LA to Pay $20M For Land Seized From Black Family

A southern California beachfront property that was taken from a Black couple through eminent domain a century ago and returned to their heirs last year will be sold back to Los Angeles County for $20M. The land had been transferred to the State of California and then to LA County.

LA to Pay $20M For Land Seized From Black Family
Image credit: nytimes

Facts

  • A southern California beachfront property that was taken from a Black couple through eminent domain a century ago and returned to their heirs last year will be sold back to Los Angeles County for $20M. The land had been transferred to the State of California and then to LA County.
  • The land within the city of Manhattan Beach was bought in 1912 by Willa and Charles Bruce, who built a small resort for African Americans. The Bruce's faced racist harassment from white neighbors, and in the 1920s, the Manhattan Beach City Council condemned the property and seized it citing eminent domain.
  • In June, the county returned the land to the descendants of the Bruces and agreed to keep leasing it from them for $413K per year to continue operating a county lifeguard training center located on the beach.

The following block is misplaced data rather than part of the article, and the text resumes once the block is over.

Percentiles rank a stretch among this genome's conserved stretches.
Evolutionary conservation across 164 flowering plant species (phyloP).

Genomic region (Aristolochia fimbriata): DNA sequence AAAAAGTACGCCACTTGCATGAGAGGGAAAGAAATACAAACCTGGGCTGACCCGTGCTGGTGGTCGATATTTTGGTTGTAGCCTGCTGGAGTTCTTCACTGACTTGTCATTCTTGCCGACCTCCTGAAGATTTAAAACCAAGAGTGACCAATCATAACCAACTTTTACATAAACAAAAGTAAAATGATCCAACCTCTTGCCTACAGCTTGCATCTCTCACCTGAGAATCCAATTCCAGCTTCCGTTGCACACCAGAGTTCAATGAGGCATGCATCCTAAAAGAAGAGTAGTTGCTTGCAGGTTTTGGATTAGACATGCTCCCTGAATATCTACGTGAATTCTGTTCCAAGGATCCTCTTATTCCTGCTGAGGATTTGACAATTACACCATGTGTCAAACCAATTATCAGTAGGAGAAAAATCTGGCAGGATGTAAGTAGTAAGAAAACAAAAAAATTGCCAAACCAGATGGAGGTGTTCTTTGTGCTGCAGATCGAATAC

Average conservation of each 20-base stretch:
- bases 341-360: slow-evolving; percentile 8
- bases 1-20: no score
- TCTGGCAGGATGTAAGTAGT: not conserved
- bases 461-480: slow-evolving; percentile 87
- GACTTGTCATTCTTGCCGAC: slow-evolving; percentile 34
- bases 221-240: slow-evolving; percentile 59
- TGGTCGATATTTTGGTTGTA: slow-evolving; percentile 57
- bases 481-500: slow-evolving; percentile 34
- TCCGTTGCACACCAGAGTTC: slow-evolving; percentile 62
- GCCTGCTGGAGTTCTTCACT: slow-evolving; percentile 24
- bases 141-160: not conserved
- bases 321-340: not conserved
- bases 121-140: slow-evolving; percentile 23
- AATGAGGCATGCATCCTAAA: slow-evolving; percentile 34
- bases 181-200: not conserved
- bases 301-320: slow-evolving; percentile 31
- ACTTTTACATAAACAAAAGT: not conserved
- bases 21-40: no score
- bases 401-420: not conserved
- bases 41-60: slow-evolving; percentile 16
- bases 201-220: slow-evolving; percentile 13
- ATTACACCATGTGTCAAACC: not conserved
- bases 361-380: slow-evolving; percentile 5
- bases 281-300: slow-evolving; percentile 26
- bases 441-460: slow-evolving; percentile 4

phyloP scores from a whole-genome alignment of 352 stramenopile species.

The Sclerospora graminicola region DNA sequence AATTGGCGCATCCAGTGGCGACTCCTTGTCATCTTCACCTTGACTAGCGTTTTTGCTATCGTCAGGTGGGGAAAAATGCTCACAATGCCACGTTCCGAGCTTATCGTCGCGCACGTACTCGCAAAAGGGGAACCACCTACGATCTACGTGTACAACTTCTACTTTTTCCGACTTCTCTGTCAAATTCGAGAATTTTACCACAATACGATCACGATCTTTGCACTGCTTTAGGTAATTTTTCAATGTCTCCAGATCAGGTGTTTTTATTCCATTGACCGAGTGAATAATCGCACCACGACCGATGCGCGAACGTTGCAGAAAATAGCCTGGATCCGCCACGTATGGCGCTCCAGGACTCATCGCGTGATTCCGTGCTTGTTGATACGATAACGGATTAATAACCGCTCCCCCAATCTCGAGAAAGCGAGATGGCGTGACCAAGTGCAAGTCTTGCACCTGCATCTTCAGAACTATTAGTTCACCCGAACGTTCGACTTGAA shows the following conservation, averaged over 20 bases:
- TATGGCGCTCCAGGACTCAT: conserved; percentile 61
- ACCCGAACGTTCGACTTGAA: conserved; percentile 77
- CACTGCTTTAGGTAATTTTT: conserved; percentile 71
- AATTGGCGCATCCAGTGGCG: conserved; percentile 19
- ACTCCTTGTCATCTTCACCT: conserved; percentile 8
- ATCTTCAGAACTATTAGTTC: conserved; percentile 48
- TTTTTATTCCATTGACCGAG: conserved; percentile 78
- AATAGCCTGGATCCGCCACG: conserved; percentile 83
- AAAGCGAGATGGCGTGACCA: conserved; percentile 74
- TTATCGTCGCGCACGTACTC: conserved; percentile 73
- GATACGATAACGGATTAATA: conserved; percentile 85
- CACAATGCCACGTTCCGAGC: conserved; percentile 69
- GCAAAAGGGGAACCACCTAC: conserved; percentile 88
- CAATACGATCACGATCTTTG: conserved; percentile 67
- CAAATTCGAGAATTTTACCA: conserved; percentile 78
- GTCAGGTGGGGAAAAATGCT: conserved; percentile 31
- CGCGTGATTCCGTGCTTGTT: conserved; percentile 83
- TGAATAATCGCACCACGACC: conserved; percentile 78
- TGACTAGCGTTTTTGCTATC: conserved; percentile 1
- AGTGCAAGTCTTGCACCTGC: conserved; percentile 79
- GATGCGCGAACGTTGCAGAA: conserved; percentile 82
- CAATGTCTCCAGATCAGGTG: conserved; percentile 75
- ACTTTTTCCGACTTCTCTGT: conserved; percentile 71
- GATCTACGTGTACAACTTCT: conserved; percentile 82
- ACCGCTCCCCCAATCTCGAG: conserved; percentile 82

• State Sen. Steven Bradford, who wrote the state legislation that allowed the land’s return, said he supported the family's decision to sell the land to the county. He said current zoning rules would prevent them from developing it in a financially beneficial manner.

Sources: NBC, ABC, BBC News, and Associated Press.

Narratives

  • Narrative A, as provided by BBC News. The Bruce family would be very wealthy had their land not been stolen from them in the 1920s. Selling the land will allow them to rebuild the generational wealth denied a century ago. This is what reparations look like, and other governments across the US should follow suit.
  • Narrative B, as provided by NAARC. While this case may seem like a success story of reparations, large-scale restitution for Black Americans is a bad idea. Most proposals for reparations plans exclude large swaths of those impacted by slavery and racism in the US and include racist requirements for who would benefit from the programs.